About the Speaker
– Justice Sir Dennis Dominic Adjei, FGA
Justice Dennis Dominic Adjei attended Atwimaman Secondary School, Trabuom (1985) and Wenchi Secondary School (1987). He then proceeded to the University of Ghana, Legon (1991) where he obtained his B.A in Law and Linguistics. He holds a Master of Judicial Studies (MJS) from Duke University School of Law, Durham, North Carolina, USA (2014), Master of Laws (LLM) (Criminology and Criminal Justice) from University of London, UK (2010), Executive Master of Public Administration (EMPA), GIMPA (2010) and Barrister at Law (BL), Ghana School of Law (1993).
Justice Dennis Dominic Adjei is a Justice of the Court of Appeal. He is also an active law teacher. He has made a prodigious contribution to the deepening and dissemination of law in several capacities- as an eminent jurist, an outstanding scholar and a dedicated law teacher. He is an Adjunct Associate Professor of Law at Kwame Nkrumah University of Science and Technology, Adjunct Associate Professor of Law at the University of Cape Coast, Adjunct Senior Lecturer at Ghana School of Law, Accra. He is former Director of the Judicial Training Institute, Accra. He is former Dean, Faculty of Law, Ghana Institute of Management and Public Administration (GIMPA).
He has five law textbooks being used by Law Faculties and Schools, Members of the Legal Profession and the Bench. These are Constitutional Law of Ghana; Evolution, Theory and Practice; Criminal Procedure and Practice in Ghana; Land Law, Practice and Conveyancing in Ghana; Contemporary Criminal Law in Ghana and Modern Approach to the Law of Interpretation in Ghana. On December 05, 2019, Justice Dennis Dominic Adjei is elected into Fellowship of the Ghana Academy of Arts and Sciences.
Synopsis of Lecture
Government and Public officers are fiduciaries and are under a legal obligation to be transparent and accountable to the people of Ghana by making available accurate, authentic, and credible information to them. The citizens of Ghana in whom sovereignty resides made the Constitution of Ghana, 1992 for themselves and ceded their powers to the Government to govern them within the limits laid down in it. Article 21(1)(f) of the Constitution of Ghana, 1992 guarantees the right to information as pertains in a democratic society as a fundamental human right.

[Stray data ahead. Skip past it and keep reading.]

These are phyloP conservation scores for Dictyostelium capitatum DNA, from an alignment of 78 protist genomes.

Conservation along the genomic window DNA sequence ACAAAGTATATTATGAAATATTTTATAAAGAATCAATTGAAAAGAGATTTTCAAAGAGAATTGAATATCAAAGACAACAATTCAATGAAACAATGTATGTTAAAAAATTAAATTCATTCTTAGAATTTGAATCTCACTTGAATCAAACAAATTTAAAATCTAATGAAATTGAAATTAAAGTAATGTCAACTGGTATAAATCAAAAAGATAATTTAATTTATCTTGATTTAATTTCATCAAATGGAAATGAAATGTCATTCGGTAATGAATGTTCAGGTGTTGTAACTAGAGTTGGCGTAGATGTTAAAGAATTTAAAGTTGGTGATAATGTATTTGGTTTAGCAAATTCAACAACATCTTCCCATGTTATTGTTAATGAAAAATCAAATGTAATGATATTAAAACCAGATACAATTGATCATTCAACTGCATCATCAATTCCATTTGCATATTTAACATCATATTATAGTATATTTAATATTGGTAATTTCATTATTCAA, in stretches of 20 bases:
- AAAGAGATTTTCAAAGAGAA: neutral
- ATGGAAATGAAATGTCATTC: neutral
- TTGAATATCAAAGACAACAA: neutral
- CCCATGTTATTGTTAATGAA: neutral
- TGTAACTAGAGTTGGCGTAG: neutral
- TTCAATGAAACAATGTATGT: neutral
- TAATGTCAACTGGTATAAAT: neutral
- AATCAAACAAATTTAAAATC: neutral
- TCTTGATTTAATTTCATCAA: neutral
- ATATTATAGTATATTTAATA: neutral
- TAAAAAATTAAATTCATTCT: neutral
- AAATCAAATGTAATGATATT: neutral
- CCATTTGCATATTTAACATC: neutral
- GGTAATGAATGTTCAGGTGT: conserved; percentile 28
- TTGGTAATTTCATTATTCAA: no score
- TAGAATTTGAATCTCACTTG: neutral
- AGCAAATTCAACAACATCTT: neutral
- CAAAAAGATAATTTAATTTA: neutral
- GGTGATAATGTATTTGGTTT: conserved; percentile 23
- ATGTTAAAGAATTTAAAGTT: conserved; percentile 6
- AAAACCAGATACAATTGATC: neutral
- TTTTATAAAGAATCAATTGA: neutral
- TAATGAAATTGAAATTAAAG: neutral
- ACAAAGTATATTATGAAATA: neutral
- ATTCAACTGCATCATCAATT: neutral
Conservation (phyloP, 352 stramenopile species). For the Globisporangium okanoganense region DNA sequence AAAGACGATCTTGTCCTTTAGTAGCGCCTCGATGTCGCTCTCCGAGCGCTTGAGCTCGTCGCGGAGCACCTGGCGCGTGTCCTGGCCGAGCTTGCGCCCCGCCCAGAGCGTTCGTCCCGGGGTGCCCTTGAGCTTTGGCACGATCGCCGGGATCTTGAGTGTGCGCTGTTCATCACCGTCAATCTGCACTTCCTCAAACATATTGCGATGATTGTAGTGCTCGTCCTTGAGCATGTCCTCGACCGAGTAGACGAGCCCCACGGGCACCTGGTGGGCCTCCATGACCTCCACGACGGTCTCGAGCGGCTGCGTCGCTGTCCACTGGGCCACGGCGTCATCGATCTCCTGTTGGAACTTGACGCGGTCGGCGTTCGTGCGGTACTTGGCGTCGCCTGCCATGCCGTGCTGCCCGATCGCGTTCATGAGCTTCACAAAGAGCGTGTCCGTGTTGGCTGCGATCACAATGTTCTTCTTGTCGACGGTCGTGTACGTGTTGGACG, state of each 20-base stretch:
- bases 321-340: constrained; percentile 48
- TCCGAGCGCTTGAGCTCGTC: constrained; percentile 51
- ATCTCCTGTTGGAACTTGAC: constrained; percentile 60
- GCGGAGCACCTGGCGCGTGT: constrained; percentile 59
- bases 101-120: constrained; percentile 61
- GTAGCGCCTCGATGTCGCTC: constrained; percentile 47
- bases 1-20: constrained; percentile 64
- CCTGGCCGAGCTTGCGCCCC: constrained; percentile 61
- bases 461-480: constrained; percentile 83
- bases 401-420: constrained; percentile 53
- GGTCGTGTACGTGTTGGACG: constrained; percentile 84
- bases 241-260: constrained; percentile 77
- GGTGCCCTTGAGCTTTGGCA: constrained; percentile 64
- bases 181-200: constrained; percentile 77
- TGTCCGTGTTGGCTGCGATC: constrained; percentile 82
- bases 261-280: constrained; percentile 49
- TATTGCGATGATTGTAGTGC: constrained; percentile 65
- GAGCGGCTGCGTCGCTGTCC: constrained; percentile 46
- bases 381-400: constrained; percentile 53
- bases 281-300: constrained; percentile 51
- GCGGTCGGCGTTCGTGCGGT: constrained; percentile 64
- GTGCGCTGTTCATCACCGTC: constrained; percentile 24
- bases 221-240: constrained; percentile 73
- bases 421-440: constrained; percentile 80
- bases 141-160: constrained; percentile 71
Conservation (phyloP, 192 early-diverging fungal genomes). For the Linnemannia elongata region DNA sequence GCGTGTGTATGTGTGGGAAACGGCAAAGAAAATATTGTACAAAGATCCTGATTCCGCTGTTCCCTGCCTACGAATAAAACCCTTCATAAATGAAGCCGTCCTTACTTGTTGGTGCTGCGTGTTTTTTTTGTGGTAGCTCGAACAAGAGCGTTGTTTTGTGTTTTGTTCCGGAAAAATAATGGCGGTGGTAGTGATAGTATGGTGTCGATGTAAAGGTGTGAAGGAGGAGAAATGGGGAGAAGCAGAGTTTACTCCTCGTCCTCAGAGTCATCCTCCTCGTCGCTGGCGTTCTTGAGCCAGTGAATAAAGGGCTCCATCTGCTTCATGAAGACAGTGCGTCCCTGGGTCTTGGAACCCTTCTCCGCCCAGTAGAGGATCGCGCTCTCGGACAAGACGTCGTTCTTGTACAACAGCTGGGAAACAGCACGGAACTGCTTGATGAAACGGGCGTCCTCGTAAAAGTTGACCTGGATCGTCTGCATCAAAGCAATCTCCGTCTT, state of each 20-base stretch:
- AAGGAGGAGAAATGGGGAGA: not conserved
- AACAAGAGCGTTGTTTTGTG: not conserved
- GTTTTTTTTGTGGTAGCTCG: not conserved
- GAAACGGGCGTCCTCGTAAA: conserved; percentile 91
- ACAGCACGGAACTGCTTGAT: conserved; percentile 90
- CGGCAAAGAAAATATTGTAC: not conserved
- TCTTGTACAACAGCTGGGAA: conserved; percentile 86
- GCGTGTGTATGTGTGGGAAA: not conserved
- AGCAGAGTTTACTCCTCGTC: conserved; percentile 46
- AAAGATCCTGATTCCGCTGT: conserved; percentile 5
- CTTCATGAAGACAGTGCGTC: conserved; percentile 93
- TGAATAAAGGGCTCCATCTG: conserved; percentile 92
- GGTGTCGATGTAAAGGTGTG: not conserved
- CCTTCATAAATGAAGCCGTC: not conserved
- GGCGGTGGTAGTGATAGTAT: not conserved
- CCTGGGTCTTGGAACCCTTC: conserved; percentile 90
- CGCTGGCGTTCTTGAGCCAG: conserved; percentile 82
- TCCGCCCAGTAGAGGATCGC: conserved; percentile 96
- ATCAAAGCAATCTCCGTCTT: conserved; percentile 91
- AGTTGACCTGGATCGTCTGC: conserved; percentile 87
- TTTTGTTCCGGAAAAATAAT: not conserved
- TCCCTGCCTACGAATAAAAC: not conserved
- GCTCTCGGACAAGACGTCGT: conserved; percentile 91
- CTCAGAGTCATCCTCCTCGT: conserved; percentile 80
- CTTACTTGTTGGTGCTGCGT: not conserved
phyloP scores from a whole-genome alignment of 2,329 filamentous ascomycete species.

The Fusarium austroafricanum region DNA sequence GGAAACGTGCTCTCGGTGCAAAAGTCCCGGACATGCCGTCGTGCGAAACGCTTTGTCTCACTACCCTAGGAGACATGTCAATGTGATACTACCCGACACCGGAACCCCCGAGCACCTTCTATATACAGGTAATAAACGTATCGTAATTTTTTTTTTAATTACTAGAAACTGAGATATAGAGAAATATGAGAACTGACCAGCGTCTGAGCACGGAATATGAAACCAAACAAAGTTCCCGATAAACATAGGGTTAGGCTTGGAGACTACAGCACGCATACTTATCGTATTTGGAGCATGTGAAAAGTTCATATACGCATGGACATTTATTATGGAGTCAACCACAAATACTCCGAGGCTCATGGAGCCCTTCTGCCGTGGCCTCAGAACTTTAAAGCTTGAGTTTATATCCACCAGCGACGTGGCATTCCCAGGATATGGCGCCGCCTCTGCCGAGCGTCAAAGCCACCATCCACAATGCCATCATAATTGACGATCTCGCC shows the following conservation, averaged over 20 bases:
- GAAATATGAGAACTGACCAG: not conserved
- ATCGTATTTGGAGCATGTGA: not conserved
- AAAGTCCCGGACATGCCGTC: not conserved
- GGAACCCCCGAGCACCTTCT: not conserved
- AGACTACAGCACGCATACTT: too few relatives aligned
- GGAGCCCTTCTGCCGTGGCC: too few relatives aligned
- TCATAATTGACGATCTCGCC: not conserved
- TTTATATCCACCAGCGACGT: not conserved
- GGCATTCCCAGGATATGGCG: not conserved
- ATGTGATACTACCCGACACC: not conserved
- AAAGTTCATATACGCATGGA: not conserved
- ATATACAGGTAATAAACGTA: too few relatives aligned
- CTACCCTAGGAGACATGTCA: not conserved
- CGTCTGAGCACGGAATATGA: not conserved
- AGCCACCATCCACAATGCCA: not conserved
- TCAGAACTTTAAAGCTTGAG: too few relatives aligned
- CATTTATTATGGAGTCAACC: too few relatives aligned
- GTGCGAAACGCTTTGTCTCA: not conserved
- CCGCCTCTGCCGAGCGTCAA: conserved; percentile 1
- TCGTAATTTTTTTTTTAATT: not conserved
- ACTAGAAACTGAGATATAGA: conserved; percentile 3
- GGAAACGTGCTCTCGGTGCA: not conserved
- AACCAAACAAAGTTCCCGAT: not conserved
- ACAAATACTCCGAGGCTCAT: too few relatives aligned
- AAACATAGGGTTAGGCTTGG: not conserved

The Executive, Legislature, Judiciary and the other organs of State were created by the Constitution either directly or indirectly to make them accountable to the people of Ghana who made the Constitution of Ghana, 1992 and to promote their welfare. A person who holds a public office or whose private organization or establishment receives public resources to perform public functions is recognized as a fiduciary and must be transparent and accountable in the discharge of that person’s mandate, and in particular to provide for authentic and credible general information to be accessed by the citizenry as is necessary for a democratic society.
The Government is also required to make available to the people general information on governance as permitted by law. The Constitution of Ghana, 1992 requires the Government, public officers, and private institutions that receive public resources to perform public functions to disclose accurate and authentic information from their offices unless it is exempted by law. Furthermore, persons who require public documents to be produced and tendered in court are permitted under article 135 of the Constitution of Ghana, 1992 except where their disclosure or production of their contents will be prejudicial to the security of the State or injurious to the public interest. To ensure that public officers do not arbitrarily refuse to produce any official document to be used or tendered in court, the Constitution of Ghana, 1992, has given the Supreme Court exclusive original jurisdiction to determine the same.
The Right to Information Act, 2019 (Act 989) was subsequently enacted pursuant to Article 21(1)(f) of the Constitution to enforce the constitutional rights of the persons to access information from public institutions, private institutions, and organizations that receive public resources to perform public functions to make information which is accurate and authentic available to the people and the grounds upon which information may not be disclosed. The Right to Information Act, 2019 (Act 989) further provides for the procedure to obtain information not exempted by law and a right to the High Court subject to the exclusive jurisdiction of the Supreme Court under article 135 of the Constitution to determine whether information should be disclosed or not within the limits of the law.
The Right to Information Act, 2019 (Act 989) has established the Right to Information Commission to promote, protect, monitor, and enforce the right to information under the Constitution of Ghana, 1992.
The lecturer will discuss the right to information as a fundamental human rights provision and argue that the several exemptions made by the Right to Information Act, 2019 (Act 989) serve as impediments to the right of persons to access information from Government and officers who perform their functions as fiduciaries to the citizenry. The lecturer shall also compare the Right to Information Act, 2019 (Act 898) to other best practices in other jurisdictions. The lecturer shall further discuss the role of journalists to obtain access to information from the Executive, Parliament, and the Courts without any impediment for the benefit of Ghanaians.
View programme brochure online
Download the programme brochure in PDF
Watch the Lecture online